Lorelei Glaser

I don’t like to answer the telephone.


“Hi Mom. It’s Cary.”


The familiar voice jolts me back to a nightmare. The voice of my first-born child. My precious son. Love and terror.


"Cary, I’m surprised to hear from you.” I speak evenly and pleasantly. It’s a habit, a social habit to speak evenly and pleasantly to a caller.


“I get two free calls a week, and I don’t have anybody else to call.”


I wonder what he looks like. I remember when I first saw him. I remember my husband driving us home from the hospital, and I said, “Don’t drive, so fast. The bumps will wake him up.”


My God, how careful we were—my husband slowly guiding the car along uneven Chicago streets; our infant’s tiny, buttery-soft fingers curling around my index finger; the sun reaching down and touching us through the car’s windows.


We were perfect.


How many snapshots we have stuffed in drawers, mounted in scrapbooks. Cary in his first bath, Cary in his buggy, Cary at the beach, me holding Cary, my husband holding Cary, Cary with his sister, his brother, his sister and his brother, his grandparents. Cary at six, gently 

cupping a bright orange butterfly in his small hands, at birthday parties, with his dog, through grade school, high school, and then—the pictures change.


Cary at his sister’s wedding, Cary holding the Siamese cat. Cary. Pale, thin, haunted.


Cary, what’s happening to you? Oh God. Is something wrong?


I don’t like to answer the telephone.


“Mom, it’s Cary.” His voice is clipped monotone, constricted. “I can’t talk. They’re listening through the walls.”


“Who’s listening? Why are you whispering?”


Fear chokes my throat. It seems such a short time ago that my son carried his belongings—pillows and books, suitcases, guitar, and even a new suit for some special event in the hazy future—into our old station wagon, the same one that took us to Canada and to Wisconsin on family fishing trips. And then, on a warm day in early fall, under soft clouds in a thin sky, over serene and open roads, to college.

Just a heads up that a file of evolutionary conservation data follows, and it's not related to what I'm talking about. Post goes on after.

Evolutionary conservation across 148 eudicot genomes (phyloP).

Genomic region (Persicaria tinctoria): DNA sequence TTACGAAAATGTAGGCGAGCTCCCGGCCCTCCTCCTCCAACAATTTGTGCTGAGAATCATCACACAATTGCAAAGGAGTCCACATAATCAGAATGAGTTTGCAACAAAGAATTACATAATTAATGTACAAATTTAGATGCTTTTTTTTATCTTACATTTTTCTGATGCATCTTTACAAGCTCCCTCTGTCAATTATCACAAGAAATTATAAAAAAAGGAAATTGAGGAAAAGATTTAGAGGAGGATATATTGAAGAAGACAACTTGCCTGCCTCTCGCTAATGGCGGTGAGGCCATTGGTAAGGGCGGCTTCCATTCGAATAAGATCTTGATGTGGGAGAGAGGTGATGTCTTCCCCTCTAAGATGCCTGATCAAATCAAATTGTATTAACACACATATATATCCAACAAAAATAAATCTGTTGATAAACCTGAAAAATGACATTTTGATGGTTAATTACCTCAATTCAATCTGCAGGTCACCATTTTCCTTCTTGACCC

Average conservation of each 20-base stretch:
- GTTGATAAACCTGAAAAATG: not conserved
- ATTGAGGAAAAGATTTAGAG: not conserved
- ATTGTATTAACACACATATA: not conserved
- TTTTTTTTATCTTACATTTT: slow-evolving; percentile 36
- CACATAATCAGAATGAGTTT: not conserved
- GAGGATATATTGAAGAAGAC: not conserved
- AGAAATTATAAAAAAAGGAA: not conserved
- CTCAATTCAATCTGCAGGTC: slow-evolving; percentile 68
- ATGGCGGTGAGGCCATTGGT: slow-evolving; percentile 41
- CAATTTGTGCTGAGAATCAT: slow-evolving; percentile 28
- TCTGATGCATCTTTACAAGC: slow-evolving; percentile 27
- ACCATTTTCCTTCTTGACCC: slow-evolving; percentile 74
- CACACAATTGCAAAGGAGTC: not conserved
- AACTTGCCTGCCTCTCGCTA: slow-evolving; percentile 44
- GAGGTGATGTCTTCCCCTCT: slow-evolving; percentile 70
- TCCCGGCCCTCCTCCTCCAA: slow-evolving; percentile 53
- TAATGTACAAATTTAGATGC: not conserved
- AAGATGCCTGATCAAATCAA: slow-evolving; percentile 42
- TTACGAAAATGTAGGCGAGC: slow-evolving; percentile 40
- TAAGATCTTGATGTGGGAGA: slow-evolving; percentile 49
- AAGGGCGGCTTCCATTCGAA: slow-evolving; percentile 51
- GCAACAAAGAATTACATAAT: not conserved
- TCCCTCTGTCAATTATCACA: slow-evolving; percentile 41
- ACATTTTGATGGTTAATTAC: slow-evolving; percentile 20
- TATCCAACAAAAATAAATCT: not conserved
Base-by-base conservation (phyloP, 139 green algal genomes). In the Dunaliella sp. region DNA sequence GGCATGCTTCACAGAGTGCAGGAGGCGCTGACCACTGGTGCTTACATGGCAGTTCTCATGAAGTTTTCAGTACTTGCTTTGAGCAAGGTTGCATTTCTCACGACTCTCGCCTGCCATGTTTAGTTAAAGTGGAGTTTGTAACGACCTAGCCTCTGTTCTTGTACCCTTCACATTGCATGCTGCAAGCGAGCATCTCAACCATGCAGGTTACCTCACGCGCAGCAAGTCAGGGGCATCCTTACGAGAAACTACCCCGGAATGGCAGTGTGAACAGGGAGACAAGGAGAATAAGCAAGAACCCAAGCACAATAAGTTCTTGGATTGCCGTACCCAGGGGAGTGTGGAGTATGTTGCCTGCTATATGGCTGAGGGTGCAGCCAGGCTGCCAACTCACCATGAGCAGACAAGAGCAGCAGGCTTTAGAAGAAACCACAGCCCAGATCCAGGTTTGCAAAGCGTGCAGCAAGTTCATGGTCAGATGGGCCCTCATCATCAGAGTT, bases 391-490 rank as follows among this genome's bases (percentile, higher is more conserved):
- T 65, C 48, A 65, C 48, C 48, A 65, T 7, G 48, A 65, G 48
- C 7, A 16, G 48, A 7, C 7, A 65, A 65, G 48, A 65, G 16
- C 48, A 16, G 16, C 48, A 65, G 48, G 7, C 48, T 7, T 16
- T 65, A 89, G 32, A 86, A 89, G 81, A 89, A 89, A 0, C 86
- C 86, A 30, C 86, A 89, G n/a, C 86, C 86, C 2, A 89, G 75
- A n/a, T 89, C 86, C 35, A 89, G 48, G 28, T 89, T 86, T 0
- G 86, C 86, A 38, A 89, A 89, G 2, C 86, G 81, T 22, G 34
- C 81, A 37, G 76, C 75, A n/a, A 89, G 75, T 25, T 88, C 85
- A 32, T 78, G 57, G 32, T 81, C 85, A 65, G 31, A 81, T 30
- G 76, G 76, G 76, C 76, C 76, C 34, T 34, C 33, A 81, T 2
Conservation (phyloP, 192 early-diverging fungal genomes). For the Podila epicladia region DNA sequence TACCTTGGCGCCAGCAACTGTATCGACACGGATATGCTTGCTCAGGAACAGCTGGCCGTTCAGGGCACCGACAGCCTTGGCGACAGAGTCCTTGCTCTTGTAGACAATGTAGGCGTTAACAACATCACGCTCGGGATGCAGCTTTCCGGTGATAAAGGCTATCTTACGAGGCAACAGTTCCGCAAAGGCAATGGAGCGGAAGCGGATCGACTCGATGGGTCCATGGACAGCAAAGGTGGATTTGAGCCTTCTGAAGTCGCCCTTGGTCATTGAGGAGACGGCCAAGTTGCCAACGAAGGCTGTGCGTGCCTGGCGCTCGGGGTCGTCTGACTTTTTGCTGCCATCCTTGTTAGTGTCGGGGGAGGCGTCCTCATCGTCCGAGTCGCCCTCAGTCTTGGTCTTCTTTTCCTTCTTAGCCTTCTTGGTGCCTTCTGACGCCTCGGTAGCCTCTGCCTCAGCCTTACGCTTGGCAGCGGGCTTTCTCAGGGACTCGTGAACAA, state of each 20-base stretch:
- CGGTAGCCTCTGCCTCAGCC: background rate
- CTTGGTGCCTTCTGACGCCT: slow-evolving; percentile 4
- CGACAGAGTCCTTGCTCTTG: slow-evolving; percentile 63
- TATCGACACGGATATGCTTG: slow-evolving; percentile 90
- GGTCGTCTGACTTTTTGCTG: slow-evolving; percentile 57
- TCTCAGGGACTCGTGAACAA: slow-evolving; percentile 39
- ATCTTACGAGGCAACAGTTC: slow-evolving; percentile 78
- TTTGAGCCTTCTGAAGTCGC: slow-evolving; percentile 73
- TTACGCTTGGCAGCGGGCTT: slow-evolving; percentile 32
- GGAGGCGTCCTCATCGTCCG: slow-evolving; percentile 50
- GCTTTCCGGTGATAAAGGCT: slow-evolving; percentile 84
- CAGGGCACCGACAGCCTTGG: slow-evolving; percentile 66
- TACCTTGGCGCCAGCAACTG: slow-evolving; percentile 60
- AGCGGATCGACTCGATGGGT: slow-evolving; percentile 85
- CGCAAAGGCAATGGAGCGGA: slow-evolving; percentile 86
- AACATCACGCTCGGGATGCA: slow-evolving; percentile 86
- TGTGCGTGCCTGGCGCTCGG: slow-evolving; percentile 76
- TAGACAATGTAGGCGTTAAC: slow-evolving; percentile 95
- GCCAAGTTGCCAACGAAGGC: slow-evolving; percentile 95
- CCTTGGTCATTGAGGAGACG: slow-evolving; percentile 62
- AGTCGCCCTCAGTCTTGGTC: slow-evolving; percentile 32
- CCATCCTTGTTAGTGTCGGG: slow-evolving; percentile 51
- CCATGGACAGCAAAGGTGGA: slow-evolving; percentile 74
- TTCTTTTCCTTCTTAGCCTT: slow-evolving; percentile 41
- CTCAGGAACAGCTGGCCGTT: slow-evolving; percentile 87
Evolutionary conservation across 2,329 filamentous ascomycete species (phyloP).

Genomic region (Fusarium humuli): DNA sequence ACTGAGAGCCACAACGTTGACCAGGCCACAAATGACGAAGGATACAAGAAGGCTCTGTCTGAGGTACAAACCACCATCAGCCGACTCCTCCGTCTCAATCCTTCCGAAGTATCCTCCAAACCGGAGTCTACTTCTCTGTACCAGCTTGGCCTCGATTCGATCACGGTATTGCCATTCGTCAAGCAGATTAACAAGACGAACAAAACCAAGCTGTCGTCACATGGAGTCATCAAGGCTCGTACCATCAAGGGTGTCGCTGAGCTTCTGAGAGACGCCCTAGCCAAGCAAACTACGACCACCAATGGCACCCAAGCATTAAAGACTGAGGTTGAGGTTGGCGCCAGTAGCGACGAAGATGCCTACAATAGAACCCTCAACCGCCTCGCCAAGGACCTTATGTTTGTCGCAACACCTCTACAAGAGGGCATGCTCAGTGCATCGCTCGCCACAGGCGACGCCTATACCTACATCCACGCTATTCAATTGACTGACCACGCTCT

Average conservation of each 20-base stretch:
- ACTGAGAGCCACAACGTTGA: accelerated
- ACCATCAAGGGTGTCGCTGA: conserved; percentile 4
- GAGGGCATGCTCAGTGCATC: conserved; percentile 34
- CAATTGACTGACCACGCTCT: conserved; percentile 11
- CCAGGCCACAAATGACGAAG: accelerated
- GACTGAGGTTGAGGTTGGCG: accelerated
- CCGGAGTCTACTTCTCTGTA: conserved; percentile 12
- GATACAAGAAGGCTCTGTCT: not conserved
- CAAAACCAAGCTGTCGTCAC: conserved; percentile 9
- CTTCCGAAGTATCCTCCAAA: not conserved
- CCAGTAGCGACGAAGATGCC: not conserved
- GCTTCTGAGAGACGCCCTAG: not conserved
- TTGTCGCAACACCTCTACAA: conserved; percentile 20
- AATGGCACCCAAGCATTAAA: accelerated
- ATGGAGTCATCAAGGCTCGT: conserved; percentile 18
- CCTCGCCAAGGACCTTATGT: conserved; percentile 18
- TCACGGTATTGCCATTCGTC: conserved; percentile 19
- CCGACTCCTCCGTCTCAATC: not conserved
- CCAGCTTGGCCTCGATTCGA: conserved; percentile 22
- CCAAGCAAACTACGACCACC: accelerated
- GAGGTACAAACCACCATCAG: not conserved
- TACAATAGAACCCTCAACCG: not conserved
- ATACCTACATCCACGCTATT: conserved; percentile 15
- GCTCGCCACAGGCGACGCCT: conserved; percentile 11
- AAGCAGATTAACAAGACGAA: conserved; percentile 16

We drive that day, my husband, my son and I, inexorably and dreadfully downstate. Other vehicles speed alongside us. Volkswagens and trailers brimming with odds and ends and bundles of happy baggage, faces framed in windows, eager and sure, all of us on our way to college.


Why then the dread? Why do I feel as though my husband and I are delivering a sacrifice: our thin, vulnerable son? Isn’t college supposed to be fun? Isn’t this the right thing, the best thing, for our son? Isn’t he supposed to feel lucky?


The dormitory room is neat and impersonal, ready for its occupant.


Cary cries. So tall, so intelligent, so loved. I am assaulted by his fragility, my grown son, now shrunken and weak with terror.